The collected data has also been able to produce some novel findings. Researchers have identified a region on chromosome 1 associated with a 44% increase in odds of susceptibility in males. Near this region is the IVNS1ABP gene, which codes for a protein involved in influenza replication. This association is not present in females. The discovery of the region near this gene could help researchers understand why the virus appears to take a greater toll on men compared to women, and they are currently working to validate this preliminary result.

Since the population participating in the survey is limited to those who are already customers and those who have also opted to participate, the researchers involved have also had to take steps to ensure the collected data is valid.

“We evaluated the data against a CDC database of those who have tested positive from hospitals and clinics,” Hong explained.

According to Hong, the survey results have matched the CDC’s data pretty closely. For example, where the median age of those who self-reported testing positive in the Ancestry survey was 49, the median age in the CDC dataset was 48. Where 10% of positive-testing participants reported being hospitalized in the Ancestry survey, 14% reported the same in the CDC dataset. Other demographics of the positive-testing survey participants also matched the CDC dataset with similar differential margins.

Still, Hong warns against using this research to self-evaluate your own risk.

“Our results are preliminary and need to be validated and confirmed,” Hong said. “The best thing to do now is to wash your hands, follow social distancing guidelines and wear a mask in public areas.”

While not to be used to self-diagnose, finding a link between genetics and the virus in the research data has the potential to be used by scientists outside of Ancestry working on vaccines, cures and preventatives for COVID-19.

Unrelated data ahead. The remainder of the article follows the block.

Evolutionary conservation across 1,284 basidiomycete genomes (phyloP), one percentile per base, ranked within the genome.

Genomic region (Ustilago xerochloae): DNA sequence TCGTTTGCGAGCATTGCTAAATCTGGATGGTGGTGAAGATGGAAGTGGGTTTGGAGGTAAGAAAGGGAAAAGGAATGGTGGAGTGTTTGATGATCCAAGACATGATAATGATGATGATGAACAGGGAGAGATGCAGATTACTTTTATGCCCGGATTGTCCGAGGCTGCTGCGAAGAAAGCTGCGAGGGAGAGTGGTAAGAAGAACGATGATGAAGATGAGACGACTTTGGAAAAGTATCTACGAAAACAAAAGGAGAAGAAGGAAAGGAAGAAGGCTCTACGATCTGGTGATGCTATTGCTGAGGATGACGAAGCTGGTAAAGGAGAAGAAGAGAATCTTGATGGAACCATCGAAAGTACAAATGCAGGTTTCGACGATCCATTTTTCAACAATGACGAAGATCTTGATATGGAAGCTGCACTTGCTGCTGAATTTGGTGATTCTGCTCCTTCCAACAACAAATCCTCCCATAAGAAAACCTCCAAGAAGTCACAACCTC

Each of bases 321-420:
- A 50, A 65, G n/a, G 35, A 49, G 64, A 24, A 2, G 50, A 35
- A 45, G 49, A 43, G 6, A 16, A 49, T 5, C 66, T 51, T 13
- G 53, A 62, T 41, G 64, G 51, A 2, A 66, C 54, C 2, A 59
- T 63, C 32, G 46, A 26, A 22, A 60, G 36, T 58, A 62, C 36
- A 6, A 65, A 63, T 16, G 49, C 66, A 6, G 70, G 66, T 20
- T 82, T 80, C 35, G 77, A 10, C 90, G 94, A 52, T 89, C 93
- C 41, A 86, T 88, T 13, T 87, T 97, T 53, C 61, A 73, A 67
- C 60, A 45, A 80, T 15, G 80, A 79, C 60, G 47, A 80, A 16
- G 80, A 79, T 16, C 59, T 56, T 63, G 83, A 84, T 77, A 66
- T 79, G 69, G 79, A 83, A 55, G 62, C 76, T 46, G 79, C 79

“Finding a genetic component could help better understand how our immune systems work against the Sars-CoV-2 virus that causes COVID-19 or identify potential targets for development of treatments,” Hong said.

The survey data has not yet been peer-reviewed, but “Ancestry is preparing a detailed report of its approach and findings for peer review and invites scientists from around the world to determine whether this finding holds up to rigorous scientific scrutiny,” according to a press release.

According to Ball, the team at Ancestry is doing their best to “publish [their] findings as quickly as possible and [make] them as useful to clinicians and other researchers as quickly as possible.”

In order to do this, Ancestry plans to submit the data from the survey to the European Genome-Phenome Archive, an international data archive, where qualified researchers working on preventatives and vaccines can access and use it.

Many doctors are grateful for any research contributing to the defeat of COVID-19.

“As a physician, it’s the moments of hope — when medicine finds a way to address a pressing human need — that matter the most,” wrote Ancestry’s vice president of Health and DNA Dr. Ron Park in a blog for Ancestry’s website.

“The power of the Ancestry and scientific communities, in collaboration together, gives us continued reason to hope,” Park added.

Hong is primarily excited to work with such a diverse range of scientists from all different disciplines, and her day-to-day is always a little different — from “giving feedback … to training the next generation of scientific leaders, to tackling the complexities of scale.” Still, the main goal remains “[unlocking] the power of human genetics for everyone.”

“[Ancestry’s] COVID-19 research study is an example of partnering with our customers and mobilizing our expertise to help combat this pandemic,” Hong said. “We are just one part of a global scientific community and proud to help advance what we know about COVID-19.”